“It was a nice tracking shot, but we’re no closer to our dream.”

Wouldn’t you know it… I was proud of myself for being nearly caught-up with the blog before True/False, then a global pandemic came along and set me back by another month. Anyway, lucky I took some notes on this one – it was very good, and also Dupieux’s most convincingly movie-looking movie yet. No Mr. Oizo music, for some reason.

Jean “The Artist” Dujardin drives out and pays too much for a deerskin jacket, the soundtrack playing thriller tension music. Dude’s got money problems, estranged-wife problems, cellphone problems. He steals a book on filmmaking to impress waitress Adèle Haenel (star of The Unknown Girl), then hires her as his editor (he hasn’t read the filmmaking book and doesn’t know what editing is) and keeps asking her for money. Since she is investing in the film, she starts considering herself a producer and bossing Jean around.

Jean is a terrible person from the very start, and that’s before he starts delusionally talking to himself-as-the-jacket, then hitting the town on a jacket-snatching spree and eventually murdering all jacket-wearing citizens with a sharpened fan blade. Good ending, Jean’s actions catching up with him, Adèle inheriting the jacket.

Opened the Cannes Directors Fortnight, playing with a bunch of movies that never opened here, plus The Lighthouse, First Love, and the Luca Guadagnino short I just heard about last night.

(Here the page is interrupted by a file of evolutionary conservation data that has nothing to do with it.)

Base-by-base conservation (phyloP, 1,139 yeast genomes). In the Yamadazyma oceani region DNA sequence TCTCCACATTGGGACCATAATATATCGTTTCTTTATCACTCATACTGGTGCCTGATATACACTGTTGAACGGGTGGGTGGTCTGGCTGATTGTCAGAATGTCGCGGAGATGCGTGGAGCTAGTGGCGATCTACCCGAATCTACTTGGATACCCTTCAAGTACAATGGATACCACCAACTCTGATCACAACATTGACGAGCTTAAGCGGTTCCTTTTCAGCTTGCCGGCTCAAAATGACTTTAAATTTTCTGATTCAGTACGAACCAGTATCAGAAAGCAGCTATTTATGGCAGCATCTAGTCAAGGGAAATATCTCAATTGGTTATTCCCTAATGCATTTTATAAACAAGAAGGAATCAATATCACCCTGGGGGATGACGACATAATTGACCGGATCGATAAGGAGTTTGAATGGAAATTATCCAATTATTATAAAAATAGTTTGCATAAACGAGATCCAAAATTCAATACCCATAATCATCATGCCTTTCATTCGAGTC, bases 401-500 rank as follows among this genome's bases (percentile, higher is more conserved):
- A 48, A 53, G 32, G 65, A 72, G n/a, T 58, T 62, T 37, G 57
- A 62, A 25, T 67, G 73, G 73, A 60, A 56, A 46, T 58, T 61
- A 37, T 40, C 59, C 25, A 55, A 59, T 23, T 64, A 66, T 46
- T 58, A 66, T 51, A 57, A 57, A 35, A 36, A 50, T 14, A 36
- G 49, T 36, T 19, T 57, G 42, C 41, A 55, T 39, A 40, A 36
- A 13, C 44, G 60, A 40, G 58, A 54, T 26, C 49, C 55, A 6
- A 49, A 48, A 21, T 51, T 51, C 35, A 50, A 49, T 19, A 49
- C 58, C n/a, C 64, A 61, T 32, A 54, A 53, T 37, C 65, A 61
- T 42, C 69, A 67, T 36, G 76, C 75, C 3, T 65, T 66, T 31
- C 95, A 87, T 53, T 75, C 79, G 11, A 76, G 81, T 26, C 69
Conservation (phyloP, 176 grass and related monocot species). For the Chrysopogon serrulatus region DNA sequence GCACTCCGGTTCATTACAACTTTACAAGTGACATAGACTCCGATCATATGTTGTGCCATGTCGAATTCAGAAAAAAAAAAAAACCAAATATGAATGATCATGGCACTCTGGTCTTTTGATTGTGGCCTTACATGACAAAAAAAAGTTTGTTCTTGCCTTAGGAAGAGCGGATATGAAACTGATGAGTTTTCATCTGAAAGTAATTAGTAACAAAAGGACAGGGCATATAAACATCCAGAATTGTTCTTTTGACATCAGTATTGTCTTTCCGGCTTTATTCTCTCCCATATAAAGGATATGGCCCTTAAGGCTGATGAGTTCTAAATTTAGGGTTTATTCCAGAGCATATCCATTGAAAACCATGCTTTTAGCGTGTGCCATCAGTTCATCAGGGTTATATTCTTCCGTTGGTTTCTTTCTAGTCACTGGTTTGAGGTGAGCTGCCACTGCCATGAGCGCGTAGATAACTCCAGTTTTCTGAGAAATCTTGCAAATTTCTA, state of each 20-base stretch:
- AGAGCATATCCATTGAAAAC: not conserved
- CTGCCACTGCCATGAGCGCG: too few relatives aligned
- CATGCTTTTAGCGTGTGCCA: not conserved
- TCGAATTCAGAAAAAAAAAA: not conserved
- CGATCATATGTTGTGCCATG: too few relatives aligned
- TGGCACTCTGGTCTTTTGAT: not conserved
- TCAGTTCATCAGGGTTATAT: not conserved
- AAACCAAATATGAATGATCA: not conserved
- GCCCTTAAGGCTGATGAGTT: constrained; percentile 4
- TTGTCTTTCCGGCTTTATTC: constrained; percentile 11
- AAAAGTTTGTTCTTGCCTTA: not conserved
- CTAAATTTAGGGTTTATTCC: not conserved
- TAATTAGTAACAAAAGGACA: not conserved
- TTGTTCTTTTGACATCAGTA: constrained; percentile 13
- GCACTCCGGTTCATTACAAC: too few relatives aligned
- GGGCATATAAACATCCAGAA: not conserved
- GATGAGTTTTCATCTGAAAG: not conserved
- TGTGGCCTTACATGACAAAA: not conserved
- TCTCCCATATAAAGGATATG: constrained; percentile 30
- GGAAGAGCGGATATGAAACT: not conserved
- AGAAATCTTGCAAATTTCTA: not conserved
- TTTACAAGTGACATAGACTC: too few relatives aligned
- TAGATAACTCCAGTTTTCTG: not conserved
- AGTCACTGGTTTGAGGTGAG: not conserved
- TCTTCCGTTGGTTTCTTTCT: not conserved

Ensemble drama about the actions and endless meetings of ACT UP in Paris, led by Adèle Haenel (Nocturama, The Unknown Girl) and Antoine Reinartz, which settles down in the second half to stick with one of the group’s most energetic members Sean (Nahuel Perez Biscayart of Could See a Puma) with his hunky boyfriend Nathan as Sean is dying of AIDS. It’s a bit long and talky, but moving.

Michael Sicinski on Letterboxd:

The relationship, and Sean’s death, may be “something we’ve seen before” in the movies. But I would argue that this relationship means something unique in context, coming as it does after the meticulous examination of the organization, function, and direct actions of ACT UP Paris. It is literally a love that has been won through struggle, something these men fought for to the very last.

Another empathy machine from those Dardennes. I preferred this to Two Days, was more involved in the story and more impressed by the performances. Although I wasn’t too surprised when the crime finally got solved… when you cast regular Dardenne star Jérémie Renier as the dad of a possible witness to the crime in a minor scene, you can assume he’ll be coming back in a major way in the second half of the film. Supposedly this has been re-edited since Cannes, but it’s hard to imagine what that means since the scenes are mainly long takes.

“A good doctor has to control his emotions.” Jenny (Adèle Haenel of 120 BPM, House of Tolerance) is a young doctor just getting her own place, doesn’t answer the door after hours, and is told the next day that the woman trying to get in was found dead. The police tell her all they can, then she investigates by asking employees and patients if they’d seen anything, eventually figuring out that one sick kid isn’t physically ill but has made himself sick worrying since he witnessed his dad killing the girl. The movie builds up so much goodwill in its first half and through Haenel’s sensitive performance that I didn’t even mind when it turned into a mystery-thriller towards the end.